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Jeff Dunham, headlining the Strip? It figures

We will always have that night with Dickie V.

This VegasVille yarn centers on ventriloquial star Jeff Dunham, appearing 8 p.m. Sunday at Bakkt Theater at Planet Hollywood Resort. This is the first of a half-dozen performances for the veteran entertainer this year at the onetime Zappos Theater. He’s back July 16, Sept. 3, Oct. 22, Nov. 12 and Dec. 8.

“Still Not Canceled” is the name of the show, and Dunham’s message. He’s still rolling with Achmed the failed terrorist, crotchety old man Walter and his purple sidekick, Peanut.

I chatted with Dunham last week for the first time in about seven years. The last time I saw him perform, at the Colosseum at Caesars Palace, was December 2016. I happened to sit next to legendary basketball broadcaster Dick Vitale at that show.

“This guy is phenomenal!” was among Vital’s real-time critiques.

Dunham is that. He’s performed for about 7.25 million fans in 1,390 performances from June 2007 though May of last year.

Now, the 61-year-old headliner is launching a new set of slam-dunk performances on the Strip.

“It looks like my 15 minutes of fame have gone on longer than anyone would have expected,” Dunham says. “We’re still doing the big arenas and big theaters around the country, to 5,-000-10,000 people.”

Dunham jokes about not being canceled. So would one of his leading figures, Achmed. At first blush, it would seem a long throw to generate laugh from a dead terrorist. Or, a zombie terrorist, if you will.

But in Dunham’s hands — hand, actually — Achmed is a largely harmless cartoon character. He’s like a post-Acme-bomb Wile E. Coyote.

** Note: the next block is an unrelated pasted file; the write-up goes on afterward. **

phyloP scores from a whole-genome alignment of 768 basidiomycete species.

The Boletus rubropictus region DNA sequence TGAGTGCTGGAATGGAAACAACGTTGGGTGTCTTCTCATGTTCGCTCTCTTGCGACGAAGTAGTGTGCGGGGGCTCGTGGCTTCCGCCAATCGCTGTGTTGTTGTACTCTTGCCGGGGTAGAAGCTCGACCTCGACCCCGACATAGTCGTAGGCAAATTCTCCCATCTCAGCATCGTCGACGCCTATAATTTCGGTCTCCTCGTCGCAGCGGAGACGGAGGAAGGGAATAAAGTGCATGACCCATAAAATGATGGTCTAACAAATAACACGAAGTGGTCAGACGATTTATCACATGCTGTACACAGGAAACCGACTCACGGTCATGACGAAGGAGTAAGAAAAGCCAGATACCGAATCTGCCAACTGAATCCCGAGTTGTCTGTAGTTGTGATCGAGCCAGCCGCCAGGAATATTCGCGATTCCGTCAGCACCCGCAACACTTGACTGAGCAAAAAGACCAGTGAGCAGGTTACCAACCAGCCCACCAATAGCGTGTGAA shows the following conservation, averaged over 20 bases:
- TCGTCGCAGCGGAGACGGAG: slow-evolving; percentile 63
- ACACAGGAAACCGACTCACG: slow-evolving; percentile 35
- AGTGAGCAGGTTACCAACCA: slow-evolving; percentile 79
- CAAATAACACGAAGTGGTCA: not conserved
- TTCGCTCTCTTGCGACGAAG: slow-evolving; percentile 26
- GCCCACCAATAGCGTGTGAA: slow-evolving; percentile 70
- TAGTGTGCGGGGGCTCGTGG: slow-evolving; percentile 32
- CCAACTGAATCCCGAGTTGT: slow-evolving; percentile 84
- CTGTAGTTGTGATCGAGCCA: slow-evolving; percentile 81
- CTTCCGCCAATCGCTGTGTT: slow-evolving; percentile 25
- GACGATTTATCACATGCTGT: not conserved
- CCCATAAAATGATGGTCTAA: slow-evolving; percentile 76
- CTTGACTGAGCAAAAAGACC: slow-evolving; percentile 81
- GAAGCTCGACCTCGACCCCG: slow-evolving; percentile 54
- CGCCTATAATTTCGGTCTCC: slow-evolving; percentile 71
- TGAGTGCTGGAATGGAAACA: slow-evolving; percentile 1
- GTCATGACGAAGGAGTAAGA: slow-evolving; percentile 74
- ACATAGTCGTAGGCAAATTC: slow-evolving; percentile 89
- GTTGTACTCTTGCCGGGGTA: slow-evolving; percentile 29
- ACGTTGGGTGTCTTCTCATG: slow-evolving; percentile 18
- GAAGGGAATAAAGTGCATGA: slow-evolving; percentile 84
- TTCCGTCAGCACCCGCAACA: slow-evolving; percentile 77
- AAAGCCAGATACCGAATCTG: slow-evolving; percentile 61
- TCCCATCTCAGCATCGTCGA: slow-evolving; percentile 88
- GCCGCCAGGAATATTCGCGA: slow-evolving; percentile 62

“Achmed is supposed to hate us. He’s supposed to blow us up. But he’s terrible at blowing things up, and blew himself up,” Dunham explains. “But he came to this country, and now he he’s fallen in love with all the trappings of the things that we have here. He fell in love with the movies, with rock and roll, with the cars and the good-looking women.”

Dunham catches himself.

“Can I even say that, these days?” he asks with a laugh. “He loves good-looking women.”

Dunham has managed to keep a broad sense of humor by tapping into a deep history of comedy, outside ventriloquism.

“I go back to the comedy of Johnny Carson, Bob Hope, Will Rogers. Those guys would always make fun of who was in office and what was going on, and they would even it out,” Dunham says. “And they’d make fun of both sides. It was a different kind of comedy. They didn’t they didn’t make fun of groups, they made fun of individuals.”

Dunham almost sounds like Walter when dissecting late-night talk shows.

“I don’t understand the late-night guys at all,” the native of Santa Inez, Calif., says “They they make fun of one entire group. They call them idiots. They pick sides themselves.”

Dunham can quantify how many audience members he can offend per show.

“I’ve always said, if I’m offending 2 or 3 percent of the audience, I’m on the edge where I like to be,” Dunham says. “I don’t want to offend 20 or 40 percent of the audience. But you have to have some sort of edge to what you’re doing. It can’t be be all knock-knock jokes.”

John Katsilometes’ column runs daily in the A section. His “PodKats!” podcast can be found at reviewjournal.com/podcasts. Contact him at jkatsilometes@reviewjournal.com. Follow @johnnykats on Twitter, @JohnnyKats1 on Instagram.

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